Why use ePRO in clinical trials?

Electronic patient-reported outcomes (ePRO) in a clinical trial allow patients to answer questions about side effects, symptoms, and quality of life on their own electronic device, or one provided by the study. When used effectively, ePRO in clinical trials has the potential to improve both data quality and the patient experience.

Regardless of how comments are captured, patient-reported outcomes are a valuable way to include the patient's voice during a study. A potential new treatment may impact symptoms, but does that improve the patient’s overall quality of life? Through ePRO technology, including e-patient diaries, apps, and other tools, a study team can ask questions and collect information that can answer these more qualitative questions.

Today, around 25% of studies include patient-reported outcomes, but not as many trials use ePRO as you may expect: As recently as 2014, around half of clinical trials that incorporated patient-reported outcomes were still using paper to collect this feedback. If your study site hasn’t made the switch to ePRO yet, consider these pros and cons.

Benefits of using ePRO in a clinical trial

Patients generally prefer ePRO over paper forms. In a 2013 study conducted by pharmaceutical company Almac, more than 75% of patients preferred ePRO over keeping a paper record. If a patient is able to use their own device, they’re more likely to offer feedback and be compliant in the trial. When incorporating ePRO into a clinical trial design, it’s important to consider whether patients can use their own devices and how patient-centric the process is.

Better data quality and integration with your other systems. To start, ePRO reduces the risk of human error when responses are entered into a system by the study team. Even without asking additional questions compared with a paper form, electronic patient-reported outcomes also automatically include useful information like a timestamp. Knowing exactly when a patient recorded a symptom or side effect can help a study team better pinpoint the circumstances around an adverse event, for example.

Data from ePROs are also easier to incorporate into other trial data. Today’s ePRO systems can communicate with other Electronic Data Capture (EDC) technologies to keep trial data organize, reducing the burden on site coordinators to manually input patient information.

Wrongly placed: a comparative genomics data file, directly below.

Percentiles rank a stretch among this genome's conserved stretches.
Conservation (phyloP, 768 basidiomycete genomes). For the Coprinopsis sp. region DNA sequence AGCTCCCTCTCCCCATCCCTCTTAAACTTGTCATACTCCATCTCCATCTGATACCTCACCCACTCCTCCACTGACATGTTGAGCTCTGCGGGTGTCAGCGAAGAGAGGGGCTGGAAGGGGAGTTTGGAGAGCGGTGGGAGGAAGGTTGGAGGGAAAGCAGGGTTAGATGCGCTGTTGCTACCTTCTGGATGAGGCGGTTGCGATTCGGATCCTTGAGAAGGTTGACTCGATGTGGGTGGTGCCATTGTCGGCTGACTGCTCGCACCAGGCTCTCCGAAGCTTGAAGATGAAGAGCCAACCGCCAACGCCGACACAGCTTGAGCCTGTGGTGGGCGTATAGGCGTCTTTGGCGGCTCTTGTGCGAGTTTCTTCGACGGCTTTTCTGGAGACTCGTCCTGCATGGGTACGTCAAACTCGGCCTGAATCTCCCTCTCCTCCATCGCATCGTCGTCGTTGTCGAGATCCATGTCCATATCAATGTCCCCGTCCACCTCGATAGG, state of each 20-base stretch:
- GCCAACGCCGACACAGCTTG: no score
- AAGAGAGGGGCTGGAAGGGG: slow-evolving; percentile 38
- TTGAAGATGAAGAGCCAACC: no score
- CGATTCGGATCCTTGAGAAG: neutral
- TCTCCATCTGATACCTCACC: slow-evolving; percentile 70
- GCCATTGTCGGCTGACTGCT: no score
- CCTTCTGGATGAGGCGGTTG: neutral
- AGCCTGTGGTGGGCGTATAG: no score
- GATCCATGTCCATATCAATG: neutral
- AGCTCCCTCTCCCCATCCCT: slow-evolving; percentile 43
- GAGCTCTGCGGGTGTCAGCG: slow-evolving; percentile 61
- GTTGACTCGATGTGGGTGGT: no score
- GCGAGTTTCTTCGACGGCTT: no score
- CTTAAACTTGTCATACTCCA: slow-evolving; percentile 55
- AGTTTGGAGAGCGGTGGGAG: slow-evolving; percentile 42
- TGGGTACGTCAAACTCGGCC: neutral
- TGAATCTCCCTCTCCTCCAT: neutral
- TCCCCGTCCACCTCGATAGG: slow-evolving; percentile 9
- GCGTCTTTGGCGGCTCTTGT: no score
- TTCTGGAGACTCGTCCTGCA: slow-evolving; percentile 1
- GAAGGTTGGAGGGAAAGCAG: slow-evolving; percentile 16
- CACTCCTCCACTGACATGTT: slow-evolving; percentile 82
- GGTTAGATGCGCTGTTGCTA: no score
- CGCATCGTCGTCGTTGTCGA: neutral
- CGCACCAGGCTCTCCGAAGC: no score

With the “bring your own device” movement, ePRO can be even more affordable. In the past, studies would provide participants with an electronic device such as a Blackberry for the trial, raising costs. With the “bring your own device” approach, patients can install an app on their own devices. They can also receive reminder alerts to fill out their profile, as well as reminders about study visits. If a study’s protocol is designed so that multiple kinds of devices can be used for ePRO, it's possible to save on costs while making patient compliance even more natural.

Downsides to using ePRO

Up-front costs. When investing in new ePRO technology, there are likely to be up-front costs associated. These costs can include the license for a new ePRO technology, staff training, professional services (such as study configuration), and the cost of new devices, if applicable.

Patients sometimes prefer paper. In addition to the 25% of patients who preferred paper in Almac’s study, other studies suggest that patients prefer paper over using Interactive Voice Response Systems (IVRS) to record responses. With IVRS, patients provide responses over the phone and in one study, reported feeling frustrated with the automated voice response and even found the waiting music annoying.

Moving away from PROs on paper is likely the right choice for most sites, but take a look at up-front costs and keep the patient experience in mind while making the transition. Ready to work with an ePRO company? Our list of ePRO vendors and questions to ask can help you make your choice. When you’re ready to enroll patients in your latest patient-centric trial, Antidote can help.